struck down or disregarded as contrary to public policy and
morals.
-Criteria under which term employment cannot be said
to be in circumvention of the law on security of tenure:
a) The fixed period of employment was knowingly and
voluntarily agreed upon by the parties without any force,
duress, or improper pressure being brought to bear upon the
employee and absent any other circumstances vitiating his
consent; or
b) It satisfactorily appears that the employer and the employee
dealt with each other on more or less equal terms with no moral
dominance exercised by the former over the latter.
- It was shown that it was really the practice of the company to
hire workers on a uniformly fixed contract basis and replace
them upon the expiration of their contracts with other workers
on the same employment duration. This scheme of PFC was
apparently designed to prevent the private respondents and the
other "casual" employees from attaining the status of a regular
employee. It was a clear circumvention of the employees' right
to security of tenure and to other benefits like minimum wage,
cost-of-living allowance, sick leave, holiday pay, and 13th
month pay.
3. NO
- The execution by the private respondents of a "Release and
Quitclaim" did not preclude them from questioning the
termination of their services. Generally, quitclaims by laborers
are frowned upon as contrary to public policy and are held to be
ineffective to bar recovery for the full measure of the workers'
rights. The reason for the rule is that the employer and the
employee do not stand on the same footing.
Disposition Petition dismissed. NLRC decision affirmed, subject
to modification on the computation of the separation pay and
back wages. Since reinstatement is no longer possible because
PFC's tuna cannery plant had, admittedly, been close in
November 1994, the proper award is separation pay equivalent
to one month pay or one-half month pay for every year of
service, whichever is higher, to be computed from the
commencement of their employment up to the closure of the
tuna cannery plant. The amount of back wages must be
computed from the time the private respondents were

Labor Law 1
dismissed until the time petitioner's cannery plant ceased
operation.

LABAYOG V MY SAN BISCUITS INC


494 SCRA 486
CORONA; July 11, 2006
NATURE
Petition for review on certiorari is the resolution of the Court of
Appeals.
FACTS
- 1992: petitioners entered into contracts of employment with
respondent company as mixers, packers and machine operators
for a fixed term. On the expiration of their contracts, their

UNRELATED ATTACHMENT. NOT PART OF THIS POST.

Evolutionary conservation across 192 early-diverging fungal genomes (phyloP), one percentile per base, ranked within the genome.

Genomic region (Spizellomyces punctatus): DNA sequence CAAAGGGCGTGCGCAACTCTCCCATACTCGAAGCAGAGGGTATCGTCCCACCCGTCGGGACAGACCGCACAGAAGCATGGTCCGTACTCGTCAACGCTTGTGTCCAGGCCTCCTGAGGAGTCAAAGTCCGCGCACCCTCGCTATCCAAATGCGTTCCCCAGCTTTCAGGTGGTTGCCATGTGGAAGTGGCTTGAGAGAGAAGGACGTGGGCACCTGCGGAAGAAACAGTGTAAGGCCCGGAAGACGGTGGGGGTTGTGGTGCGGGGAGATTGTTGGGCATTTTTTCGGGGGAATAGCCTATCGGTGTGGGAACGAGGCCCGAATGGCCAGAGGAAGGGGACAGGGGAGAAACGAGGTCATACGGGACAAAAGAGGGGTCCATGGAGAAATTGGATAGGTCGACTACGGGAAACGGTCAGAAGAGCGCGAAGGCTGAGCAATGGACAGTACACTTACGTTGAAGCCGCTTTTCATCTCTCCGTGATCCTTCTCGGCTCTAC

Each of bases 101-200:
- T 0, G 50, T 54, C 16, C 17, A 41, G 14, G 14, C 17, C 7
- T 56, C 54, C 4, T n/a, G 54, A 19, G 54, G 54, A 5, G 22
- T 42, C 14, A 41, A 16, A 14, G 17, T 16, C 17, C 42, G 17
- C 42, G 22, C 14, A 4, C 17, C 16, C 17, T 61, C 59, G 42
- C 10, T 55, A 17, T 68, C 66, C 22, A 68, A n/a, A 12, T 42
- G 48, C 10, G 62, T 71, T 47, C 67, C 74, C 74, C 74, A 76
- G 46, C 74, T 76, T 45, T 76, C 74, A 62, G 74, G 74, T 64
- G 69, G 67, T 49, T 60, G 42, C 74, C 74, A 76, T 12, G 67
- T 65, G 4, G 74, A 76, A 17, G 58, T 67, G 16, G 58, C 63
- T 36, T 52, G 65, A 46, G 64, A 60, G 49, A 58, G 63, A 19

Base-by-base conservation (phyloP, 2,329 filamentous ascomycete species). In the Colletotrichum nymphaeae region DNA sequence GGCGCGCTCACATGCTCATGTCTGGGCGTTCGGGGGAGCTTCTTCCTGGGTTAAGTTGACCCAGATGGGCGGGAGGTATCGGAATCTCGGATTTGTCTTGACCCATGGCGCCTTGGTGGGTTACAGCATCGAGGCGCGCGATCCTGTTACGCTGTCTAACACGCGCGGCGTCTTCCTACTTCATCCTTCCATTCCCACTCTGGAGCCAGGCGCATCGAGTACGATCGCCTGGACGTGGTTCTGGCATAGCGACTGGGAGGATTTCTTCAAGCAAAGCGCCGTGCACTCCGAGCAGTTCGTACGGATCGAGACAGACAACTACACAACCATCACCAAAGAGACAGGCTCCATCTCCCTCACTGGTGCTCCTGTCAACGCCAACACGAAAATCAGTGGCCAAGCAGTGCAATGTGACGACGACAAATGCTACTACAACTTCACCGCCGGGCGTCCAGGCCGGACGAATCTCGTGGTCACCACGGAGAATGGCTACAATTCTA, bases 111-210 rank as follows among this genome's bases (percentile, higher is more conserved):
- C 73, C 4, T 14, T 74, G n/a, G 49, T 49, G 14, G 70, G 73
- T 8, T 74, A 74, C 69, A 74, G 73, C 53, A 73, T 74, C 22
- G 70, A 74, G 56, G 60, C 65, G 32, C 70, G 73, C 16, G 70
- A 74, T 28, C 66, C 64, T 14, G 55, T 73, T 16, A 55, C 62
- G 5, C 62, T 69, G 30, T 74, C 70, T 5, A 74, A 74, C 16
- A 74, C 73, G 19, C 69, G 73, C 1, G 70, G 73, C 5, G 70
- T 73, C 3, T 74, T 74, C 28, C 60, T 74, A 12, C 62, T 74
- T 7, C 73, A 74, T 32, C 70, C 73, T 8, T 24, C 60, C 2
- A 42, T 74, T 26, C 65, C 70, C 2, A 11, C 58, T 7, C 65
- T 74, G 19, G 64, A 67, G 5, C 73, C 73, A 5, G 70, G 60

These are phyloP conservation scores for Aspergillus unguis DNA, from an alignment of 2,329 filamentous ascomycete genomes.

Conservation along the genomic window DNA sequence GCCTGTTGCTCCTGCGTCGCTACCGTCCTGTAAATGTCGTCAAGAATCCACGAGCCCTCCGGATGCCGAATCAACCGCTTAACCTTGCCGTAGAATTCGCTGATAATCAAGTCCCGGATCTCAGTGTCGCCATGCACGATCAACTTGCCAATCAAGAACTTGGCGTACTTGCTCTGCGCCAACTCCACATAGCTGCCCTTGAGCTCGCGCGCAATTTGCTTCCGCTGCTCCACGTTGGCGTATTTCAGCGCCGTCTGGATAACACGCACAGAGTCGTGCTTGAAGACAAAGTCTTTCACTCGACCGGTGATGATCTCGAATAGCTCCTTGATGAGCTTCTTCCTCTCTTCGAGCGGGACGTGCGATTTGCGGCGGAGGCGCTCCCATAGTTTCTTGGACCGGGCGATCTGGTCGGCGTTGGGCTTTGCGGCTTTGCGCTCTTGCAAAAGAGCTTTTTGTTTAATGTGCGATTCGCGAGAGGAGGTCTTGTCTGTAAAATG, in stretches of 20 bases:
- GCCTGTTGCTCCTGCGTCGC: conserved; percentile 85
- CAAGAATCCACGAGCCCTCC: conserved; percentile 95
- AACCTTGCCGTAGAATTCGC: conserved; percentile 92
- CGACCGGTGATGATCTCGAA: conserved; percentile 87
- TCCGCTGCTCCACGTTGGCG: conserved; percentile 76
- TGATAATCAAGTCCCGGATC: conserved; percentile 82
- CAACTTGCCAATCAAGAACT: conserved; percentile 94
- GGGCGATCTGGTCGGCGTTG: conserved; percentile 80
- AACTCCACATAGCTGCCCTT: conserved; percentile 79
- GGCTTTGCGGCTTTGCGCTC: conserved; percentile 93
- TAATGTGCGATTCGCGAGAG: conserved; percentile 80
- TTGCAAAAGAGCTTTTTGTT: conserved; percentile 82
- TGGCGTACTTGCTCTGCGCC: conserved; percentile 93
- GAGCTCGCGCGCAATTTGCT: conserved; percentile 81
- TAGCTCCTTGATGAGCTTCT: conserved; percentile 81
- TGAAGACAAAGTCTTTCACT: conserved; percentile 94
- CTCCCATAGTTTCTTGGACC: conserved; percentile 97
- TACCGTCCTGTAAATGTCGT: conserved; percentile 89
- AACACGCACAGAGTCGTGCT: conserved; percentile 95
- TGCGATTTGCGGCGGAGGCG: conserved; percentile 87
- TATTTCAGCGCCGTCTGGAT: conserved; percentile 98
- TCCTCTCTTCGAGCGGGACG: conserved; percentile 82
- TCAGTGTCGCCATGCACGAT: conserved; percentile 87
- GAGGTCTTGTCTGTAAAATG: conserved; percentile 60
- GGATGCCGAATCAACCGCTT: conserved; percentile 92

services were terminated.
- April 15, 1993: petitioners filed complaints for illegal dismissal,
underpayment of wages, non-payment of overtime, night
differential and 13th month pay, damages and attorneys fees.
The labor arbiter ruled their dismissal to be illegal on the
ground that they had become regular employees who
performed duties necessary and desirable in respondent
companys business..
- On appeal to the National Labor Relations Commission (NLRC),
the decision of the labor arbiter was set aside.
- CA set aside the NLRC decision and reinstated the decision of
the labor arbiter. However, on respondents motion for
reconsideration, the CA reversed itself. The CA reasoned that,
while petitioners performed tasks which were necessary and
desirable in the usual business of respondent company, their
employment contracts providing for a fixed term remained
valid. No force, duress, intimidation or moral dominance was
exerted on them. Respondents dealt with petitioners in good
faith and within the valid parameters of management
prerogatives.
ISSUE
WON the contract with a fixed period is valid (therefore
determining WON the workers were dismissed illegally).
HELD
YES, contract is valid.
Ratio Contracts of employment for a fixed period are not
unlawful. What is objectionable is the practice of some
scrupulous employers who try to circumvent the law protecting
workers from the capricious termination of employment.
Reasoning
- Petitioners were not regular employees. While their
employment as mixers, packers and machine operators was
necessary and desirable in the usual business of respondent
company, they were employed temporarily only, during periods
when there was heightened demand for production. There could
have been no illegal dismissal when their services were
terminated on expiration of their contracts.
ART. 280. (Labor Code) Regular and Casual Employment.